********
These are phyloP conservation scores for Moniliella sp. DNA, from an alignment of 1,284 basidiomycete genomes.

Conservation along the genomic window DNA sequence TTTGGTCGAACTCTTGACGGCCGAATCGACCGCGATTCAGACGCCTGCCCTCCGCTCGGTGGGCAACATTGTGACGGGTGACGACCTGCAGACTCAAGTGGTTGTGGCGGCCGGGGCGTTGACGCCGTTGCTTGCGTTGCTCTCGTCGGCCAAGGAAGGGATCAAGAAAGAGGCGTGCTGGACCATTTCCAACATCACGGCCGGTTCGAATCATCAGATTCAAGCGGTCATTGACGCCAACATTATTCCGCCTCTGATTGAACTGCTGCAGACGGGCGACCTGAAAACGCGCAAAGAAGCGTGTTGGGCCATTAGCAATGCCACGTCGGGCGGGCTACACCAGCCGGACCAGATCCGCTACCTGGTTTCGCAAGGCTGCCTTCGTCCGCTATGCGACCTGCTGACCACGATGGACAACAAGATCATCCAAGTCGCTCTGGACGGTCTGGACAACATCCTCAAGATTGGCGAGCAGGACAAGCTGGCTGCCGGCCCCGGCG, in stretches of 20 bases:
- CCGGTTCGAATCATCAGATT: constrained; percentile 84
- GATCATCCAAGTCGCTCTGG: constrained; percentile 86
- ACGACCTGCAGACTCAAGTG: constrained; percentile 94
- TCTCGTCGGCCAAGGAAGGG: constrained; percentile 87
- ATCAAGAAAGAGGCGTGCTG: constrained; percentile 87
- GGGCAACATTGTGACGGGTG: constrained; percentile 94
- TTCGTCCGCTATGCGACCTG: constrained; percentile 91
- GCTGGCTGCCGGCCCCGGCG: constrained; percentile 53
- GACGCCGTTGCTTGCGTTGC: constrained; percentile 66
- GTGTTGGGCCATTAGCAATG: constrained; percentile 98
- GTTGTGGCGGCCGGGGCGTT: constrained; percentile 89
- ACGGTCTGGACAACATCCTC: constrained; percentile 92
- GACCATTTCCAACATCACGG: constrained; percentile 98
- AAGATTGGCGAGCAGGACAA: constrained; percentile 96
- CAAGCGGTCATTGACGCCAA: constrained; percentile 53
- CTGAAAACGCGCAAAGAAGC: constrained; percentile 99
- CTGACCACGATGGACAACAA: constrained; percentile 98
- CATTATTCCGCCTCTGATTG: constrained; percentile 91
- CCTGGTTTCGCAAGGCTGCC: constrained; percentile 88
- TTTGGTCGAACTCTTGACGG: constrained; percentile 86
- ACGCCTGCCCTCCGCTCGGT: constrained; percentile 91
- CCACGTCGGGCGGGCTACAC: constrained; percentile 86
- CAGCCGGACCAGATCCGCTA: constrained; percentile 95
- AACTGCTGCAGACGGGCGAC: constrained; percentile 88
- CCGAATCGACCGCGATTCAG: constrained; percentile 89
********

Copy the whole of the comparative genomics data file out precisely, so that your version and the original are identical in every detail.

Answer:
These are phyloP conservation scores for Moniliella sp. DNA, from an alignment of 1,284 basidiomycete genomes.

Conservation along the genomic window DNA sequence TTTGGTCGAACTCTTGACGGCCGAATCGACCGCGATTCAGACGCCTGCCCTCCGCTCGGTGGGCAACATTGTGACGGGTGACGACCTGCAGACTCAAGTGGTTGTGGCGGCCGGGGCGTTGACGCCGTTGCTTGCGTTGCTCTCGTCGGCCAAGGAAGGGATCAAGAAAGAGGCGTGCTGGACCATTTCCAACATCACGGCCGGTTCGAATCATCAGATTCAAGCGGTCATTGACGCCAACATTATTCCGCCTCTGATTGAACTGCTGCAGACGGGCGACCTGAAAACGCGCAAAGAAGCGTGTTGGGCCATTAGCAATGCCACGTCGGGCGGGCTACACCAGCCGGACCAGATCCGCTACCTGGTTTCGCAAGGCTGCCTTCGTCCGCTATGCGACCTGCTGACCACGATGGACAACAAGATCATCCAAGTCGCTCTGGACGGTCTGGACAACATCCTCAAGATTGGCGAGCAGGACAAGCTGGCTGCCGGCCCCGGCG, in stretches of 20 bases:
- CCGGTTCGAATCATCAGATT: constrained; percentile 84
- GATCATCCAAGTCGCTCTGG: constrained; percentile 86
- ACGACCTGCAGACTCAAGTG: constrained; percentile 94
- TCTCGTCGGCCAAGGAAGGG: constrained; percentile 87
- ATCAAGAAAGAGGCGTGCTG: constrained; percentile 87
- GGGCAACATTGTGACGGGTG: constrained; percentile 94
- TTCGTCCGCTATGCGACCTG: constrained; percentile 91
- GCTGGCTGCCGGCCCCGGCG: constrained; percentile 53
- GACGCCGTTGCTTGCGTTGC: constrained; percentile 66
- GTGTTGGGCCATTAGCAATG: constrained; percentile 98
- GTTGTGGCGGCCGGGGCGTT: constrained; percentile 89
- ACGGTCTGGACAACATCCTC: constrained; percentile 92
- GACCATTTCCAACATCACGG: constrained; percentile 98
- AAGATTGGCGAGCAGGACAA: constrained; percentile 96
- CAAGCGGTCATTGACGCCAA: constrained; percentile 53
- CTGAAAACGCGCAAAGAAGC: constrained; percentile 99
- CTGACCACGATGGACAACAA: constrained; percentile 98
- CATTATTCCGCCTCTGATTG: constrained; percentile 91
- CCTGGTTTCGCAAGGCTGCC: constrained; percentile 88
- TTTGGTCGAACTCTTGACGG: constrained; percentile 86
- ACGCCTGCCCTCCGCTCGGT: constrained; percentile 91
- CCACGTCGGGCGGGCTACAC: constrained; percentile 86
- CAGCCGGACCAGATCCGCTA: constrained; percentile 95
- AACTGCTGCAGACGGGCGAC: constrained; percentile 88
- CCGAATCGACCGCGATTCAG: constrained; percentile 89